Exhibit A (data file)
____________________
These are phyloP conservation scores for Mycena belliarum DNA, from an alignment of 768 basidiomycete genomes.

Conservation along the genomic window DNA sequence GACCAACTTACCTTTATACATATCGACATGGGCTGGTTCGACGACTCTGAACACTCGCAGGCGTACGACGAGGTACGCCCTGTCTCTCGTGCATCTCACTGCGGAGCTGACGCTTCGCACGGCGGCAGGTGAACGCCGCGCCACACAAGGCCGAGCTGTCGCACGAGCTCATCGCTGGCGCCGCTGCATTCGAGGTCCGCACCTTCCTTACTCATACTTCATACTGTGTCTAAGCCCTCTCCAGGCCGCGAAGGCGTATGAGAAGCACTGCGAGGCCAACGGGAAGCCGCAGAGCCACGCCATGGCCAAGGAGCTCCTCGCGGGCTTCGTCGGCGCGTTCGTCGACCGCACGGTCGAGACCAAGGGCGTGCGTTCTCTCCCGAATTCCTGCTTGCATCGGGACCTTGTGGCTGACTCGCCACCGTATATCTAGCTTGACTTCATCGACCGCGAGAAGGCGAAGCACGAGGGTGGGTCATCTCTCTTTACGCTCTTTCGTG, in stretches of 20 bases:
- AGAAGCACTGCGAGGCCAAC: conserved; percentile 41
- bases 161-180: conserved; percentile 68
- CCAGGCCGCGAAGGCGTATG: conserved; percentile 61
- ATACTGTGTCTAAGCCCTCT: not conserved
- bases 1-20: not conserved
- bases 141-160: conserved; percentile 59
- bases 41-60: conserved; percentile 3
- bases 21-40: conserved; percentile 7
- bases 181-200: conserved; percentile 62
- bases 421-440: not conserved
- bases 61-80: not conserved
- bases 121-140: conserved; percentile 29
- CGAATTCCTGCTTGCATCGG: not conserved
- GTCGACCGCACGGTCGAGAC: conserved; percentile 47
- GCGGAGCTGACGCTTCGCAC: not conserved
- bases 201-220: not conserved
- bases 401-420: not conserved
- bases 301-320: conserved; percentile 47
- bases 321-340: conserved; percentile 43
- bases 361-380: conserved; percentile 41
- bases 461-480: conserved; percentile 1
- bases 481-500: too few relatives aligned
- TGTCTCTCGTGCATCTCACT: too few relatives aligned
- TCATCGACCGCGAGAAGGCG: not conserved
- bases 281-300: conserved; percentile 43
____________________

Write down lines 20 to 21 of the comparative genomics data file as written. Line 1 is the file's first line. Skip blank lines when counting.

- bases 301-320: conserved; percentile 47
- bases 321-340: conserved; percentile 43